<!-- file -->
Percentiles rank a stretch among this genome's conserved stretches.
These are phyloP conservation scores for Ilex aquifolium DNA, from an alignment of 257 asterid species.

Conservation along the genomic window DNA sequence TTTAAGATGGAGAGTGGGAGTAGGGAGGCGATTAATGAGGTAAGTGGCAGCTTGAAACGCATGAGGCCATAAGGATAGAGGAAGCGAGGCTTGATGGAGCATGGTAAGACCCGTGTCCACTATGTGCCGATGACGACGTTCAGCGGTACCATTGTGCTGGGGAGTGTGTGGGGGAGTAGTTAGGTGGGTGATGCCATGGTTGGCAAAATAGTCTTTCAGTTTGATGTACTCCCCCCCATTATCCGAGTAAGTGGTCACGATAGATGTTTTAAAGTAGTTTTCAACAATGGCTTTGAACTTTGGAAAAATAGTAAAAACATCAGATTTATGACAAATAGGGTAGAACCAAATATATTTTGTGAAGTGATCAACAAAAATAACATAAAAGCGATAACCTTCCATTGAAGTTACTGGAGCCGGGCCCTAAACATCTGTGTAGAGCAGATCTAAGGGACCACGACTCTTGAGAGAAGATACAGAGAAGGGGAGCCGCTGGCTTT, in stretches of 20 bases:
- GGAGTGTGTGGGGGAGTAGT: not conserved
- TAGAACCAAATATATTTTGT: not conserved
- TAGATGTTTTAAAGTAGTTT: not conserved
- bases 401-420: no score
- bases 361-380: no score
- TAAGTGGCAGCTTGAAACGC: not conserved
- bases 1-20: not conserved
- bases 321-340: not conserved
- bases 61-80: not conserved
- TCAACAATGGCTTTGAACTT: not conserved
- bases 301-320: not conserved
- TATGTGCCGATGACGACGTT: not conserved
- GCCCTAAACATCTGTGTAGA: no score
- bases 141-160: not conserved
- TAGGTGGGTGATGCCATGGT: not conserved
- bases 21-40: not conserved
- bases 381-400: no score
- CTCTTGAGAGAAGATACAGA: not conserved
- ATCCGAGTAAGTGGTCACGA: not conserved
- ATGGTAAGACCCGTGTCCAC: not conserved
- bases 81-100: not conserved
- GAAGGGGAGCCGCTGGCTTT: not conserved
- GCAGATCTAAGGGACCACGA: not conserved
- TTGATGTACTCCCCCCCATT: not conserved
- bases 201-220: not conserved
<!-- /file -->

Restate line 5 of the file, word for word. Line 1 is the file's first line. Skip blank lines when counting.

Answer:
- TAGAACCAAATATATTTTGT: not conserved